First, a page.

Emulsion is the fluid produced from the well: the mixture of oil, water, gas, and other products. It generally refers specifically to the fluid that comes directly from the well, before any separation. After gas has been separated out, the oil and water that remain is called crude oil. Water will be separated next on it’s way to being sold.



Emulsion and the Tank Battery

The specifics of what is being pumped from the well determine what sort of tanks and lines you’ll need for a tank battery. The amount you’re pumping will determine the size of the tanks you’ll need. Other factors you’ll want to keep in mind when assembling a tank battery include:

  • The number of wells feeding into the tank battery
  • The crude oil’s API gravity
  • The volume of water coming from the well daily
  • Paraffin production
  • How long the well is estimated to operate
  • Other issues particular to wells and reservoirs

Separating water from oil is a major issue, and one of the more important factors in determining what vessels you’ll need. It will be easier to separate water from lighter oil, as lighter oil moves more quickly and leaves the heavier water behind. Heavier oil may require more tanks and more time to separate enough water for the oil to be sold. Once you’ve determined what vessels you’ll need you can layout the flow line and header, and start putting your tank battery together.


Figure 1. An example diagram outlining a tank battery, with emulsion lines labeled E.


Header and Lines

For a tank battery that receives from several wells, a header can be a good idea. This is an arrangement of flow lines, meters, and valves that will allow you to control the flow from different wells. When a lease is pumping only a small amount, the loss from shutting in a few wells to run a test may be small. You could use barrel or bucket tests, or an individual well tester. In that case, a header may not be necessary.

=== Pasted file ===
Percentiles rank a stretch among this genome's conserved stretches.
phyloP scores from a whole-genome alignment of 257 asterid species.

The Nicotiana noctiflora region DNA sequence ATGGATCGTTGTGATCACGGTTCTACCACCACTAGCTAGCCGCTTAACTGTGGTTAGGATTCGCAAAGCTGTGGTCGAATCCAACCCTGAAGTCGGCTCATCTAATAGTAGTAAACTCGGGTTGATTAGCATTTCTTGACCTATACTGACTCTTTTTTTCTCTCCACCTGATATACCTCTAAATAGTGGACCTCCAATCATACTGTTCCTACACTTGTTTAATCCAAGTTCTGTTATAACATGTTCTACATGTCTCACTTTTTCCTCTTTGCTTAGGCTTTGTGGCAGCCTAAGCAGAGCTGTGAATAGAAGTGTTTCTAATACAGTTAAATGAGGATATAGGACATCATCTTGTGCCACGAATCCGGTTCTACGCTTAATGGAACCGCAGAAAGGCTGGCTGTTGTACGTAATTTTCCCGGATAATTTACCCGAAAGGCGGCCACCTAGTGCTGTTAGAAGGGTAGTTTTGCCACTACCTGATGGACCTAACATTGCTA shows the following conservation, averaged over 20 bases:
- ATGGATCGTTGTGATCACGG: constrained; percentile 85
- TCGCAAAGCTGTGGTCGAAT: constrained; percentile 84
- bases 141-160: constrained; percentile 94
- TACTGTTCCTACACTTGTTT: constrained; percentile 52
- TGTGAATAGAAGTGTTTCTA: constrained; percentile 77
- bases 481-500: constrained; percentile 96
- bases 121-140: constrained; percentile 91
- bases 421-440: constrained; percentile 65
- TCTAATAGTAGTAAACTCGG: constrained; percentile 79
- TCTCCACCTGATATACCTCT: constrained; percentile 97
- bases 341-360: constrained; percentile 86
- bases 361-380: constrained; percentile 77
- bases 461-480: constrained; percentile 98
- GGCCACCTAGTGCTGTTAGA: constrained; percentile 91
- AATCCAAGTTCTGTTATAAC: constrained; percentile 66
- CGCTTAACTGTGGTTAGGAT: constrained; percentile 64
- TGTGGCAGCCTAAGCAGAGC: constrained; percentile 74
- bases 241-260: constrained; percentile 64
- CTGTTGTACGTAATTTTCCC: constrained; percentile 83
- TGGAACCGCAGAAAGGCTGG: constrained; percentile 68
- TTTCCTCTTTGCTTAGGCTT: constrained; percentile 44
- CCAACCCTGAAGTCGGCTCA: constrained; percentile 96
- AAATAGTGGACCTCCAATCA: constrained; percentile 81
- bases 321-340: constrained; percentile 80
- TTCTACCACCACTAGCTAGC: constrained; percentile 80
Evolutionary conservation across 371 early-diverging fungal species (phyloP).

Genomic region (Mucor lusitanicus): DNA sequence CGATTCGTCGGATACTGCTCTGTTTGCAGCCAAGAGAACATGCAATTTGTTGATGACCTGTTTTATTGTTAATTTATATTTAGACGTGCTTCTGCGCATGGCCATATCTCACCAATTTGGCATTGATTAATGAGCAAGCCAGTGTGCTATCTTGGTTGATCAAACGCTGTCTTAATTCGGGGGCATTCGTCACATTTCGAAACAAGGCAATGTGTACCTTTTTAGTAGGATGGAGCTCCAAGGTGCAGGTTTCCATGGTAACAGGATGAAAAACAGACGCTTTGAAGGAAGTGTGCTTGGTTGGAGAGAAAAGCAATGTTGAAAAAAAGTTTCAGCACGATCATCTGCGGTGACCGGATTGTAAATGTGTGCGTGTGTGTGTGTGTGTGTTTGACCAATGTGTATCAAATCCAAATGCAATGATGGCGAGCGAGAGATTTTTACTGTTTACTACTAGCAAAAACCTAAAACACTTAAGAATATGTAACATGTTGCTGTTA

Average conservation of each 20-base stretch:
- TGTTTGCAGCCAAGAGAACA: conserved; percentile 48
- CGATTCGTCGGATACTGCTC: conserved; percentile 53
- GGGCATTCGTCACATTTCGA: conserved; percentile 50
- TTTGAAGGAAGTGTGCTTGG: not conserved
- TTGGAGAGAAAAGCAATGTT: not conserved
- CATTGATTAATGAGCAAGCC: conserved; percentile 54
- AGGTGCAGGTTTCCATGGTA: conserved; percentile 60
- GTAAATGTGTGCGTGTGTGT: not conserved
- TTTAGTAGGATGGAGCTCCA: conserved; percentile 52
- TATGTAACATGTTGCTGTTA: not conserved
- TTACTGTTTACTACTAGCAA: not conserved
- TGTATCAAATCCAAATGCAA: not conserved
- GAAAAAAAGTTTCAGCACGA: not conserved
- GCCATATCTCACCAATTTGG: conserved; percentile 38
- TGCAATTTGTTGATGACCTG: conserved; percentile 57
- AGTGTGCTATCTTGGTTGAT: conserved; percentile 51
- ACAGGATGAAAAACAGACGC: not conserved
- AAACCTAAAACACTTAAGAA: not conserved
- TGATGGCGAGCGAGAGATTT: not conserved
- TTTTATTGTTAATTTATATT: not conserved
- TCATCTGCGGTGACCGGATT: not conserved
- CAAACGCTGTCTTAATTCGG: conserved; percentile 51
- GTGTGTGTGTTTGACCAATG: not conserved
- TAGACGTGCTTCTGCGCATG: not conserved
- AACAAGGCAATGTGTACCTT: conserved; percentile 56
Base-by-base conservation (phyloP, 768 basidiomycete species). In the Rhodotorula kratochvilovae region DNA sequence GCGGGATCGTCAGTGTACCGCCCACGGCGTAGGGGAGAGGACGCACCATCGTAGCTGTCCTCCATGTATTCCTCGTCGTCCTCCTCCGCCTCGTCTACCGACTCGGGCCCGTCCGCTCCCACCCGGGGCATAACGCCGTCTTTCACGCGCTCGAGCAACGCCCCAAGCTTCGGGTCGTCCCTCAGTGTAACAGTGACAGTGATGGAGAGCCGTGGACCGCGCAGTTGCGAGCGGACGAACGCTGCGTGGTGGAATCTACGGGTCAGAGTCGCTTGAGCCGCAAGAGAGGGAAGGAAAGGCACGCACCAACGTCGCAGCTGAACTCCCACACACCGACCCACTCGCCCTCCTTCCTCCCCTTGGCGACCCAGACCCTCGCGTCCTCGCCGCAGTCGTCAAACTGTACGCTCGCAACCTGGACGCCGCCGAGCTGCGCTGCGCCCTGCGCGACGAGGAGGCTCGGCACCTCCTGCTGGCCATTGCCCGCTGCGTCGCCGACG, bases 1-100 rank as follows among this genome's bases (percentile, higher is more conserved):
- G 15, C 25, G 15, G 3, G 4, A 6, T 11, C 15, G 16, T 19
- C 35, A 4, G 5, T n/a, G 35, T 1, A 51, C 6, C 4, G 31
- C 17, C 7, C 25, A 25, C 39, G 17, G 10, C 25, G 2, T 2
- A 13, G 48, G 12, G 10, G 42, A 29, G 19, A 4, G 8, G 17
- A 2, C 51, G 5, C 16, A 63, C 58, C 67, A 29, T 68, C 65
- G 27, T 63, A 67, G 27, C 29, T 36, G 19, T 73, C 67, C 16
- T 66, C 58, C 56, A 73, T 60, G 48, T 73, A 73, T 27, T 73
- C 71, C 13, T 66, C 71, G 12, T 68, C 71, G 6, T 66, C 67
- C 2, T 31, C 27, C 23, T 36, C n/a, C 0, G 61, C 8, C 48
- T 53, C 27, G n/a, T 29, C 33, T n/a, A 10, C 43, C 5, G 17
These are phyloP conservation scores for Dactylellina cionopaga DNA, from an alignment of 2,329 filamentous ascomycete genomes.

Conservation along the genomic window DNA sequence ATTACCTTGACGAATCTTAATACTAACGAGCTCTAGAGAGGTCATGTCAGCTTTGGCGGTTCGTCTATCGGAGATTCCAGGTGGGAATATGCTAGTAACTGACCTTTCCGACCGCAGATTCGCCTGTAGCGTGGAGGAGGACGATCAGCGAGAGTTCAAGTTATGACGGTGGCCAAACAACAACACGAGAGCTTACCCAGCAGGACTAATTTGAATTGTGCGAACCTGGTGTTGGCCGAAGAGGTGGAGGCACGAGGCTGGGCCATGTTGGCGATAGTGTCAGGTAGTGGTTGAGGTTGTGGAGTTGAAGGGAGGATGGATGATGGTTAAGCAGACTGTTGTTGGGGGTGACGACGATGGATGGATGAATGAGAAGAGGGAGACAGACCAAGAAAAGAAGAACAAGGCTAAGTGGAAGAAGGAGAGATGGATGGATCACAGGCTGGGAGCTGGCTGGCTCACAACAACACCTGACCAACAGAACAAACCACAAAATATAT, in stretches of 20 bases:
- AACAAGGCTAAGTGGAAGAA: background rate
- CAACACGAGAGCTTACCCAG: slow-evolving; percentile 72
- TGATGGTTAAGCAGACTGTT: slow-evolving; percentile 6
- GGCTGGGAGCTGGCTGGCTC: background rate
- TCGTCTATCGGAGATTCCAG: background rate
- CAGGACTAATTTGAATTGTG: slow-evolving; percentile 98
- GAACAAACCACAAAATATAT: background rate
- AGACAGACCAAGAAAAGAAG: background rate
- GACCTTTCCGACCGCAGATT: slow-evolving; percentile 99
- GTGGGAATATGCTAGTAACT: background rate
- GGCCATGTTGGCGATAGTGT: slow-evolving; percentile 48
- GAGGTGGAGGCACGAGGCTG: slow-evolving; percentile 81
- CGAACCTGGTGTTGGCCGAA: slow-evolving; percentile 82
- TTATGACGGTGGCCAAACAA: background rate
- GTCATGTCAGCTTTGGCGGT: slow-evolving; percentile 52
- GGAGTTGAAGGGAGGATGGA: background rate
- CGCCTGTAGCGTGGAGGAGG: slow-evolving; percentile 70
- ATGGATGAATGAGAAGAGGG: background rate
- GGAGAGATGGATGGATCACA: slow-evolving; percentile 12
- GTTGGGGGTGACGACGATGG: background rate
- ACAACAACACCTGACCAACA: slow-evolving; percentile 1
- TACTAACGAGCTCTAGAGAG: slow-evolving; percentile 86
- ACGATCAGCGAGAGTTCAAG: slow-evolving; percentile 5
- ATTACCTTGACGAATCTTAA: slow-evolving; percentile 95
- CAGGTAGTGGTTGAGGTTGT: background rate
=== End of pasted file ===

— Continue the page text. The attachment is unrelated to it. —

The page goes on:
Generally, you’ll need two headers, one for production and one for testing. If one tank battery is serving a large number of wells, you may need a second production header. As the flow lines from the wells approach the tank battery they generally are routed so they run parallel and about 18 inches apart from each other. That distance may seem random, but it’s due to the arrangement of pipes needed to receive the flow lines. A standard arrangement uses a 12 inch nipple and two tees for the header of each flow line, which adds up to needing about 18 inches.

Flow lines can be steel pipe of various types, fiberglass, or a few different types of plastic. The material should be chosen to meet the demands of your particular operation; for example, if corrosion is a major concern, consider fiberglass or plastic over steel. As the lines enter the header, it passes through a 6 inch nipple, meets a union joint and then another 6 inch nipple. A check valve is required next, and then the pipe hits another 6 inch nipple before entering the header proper.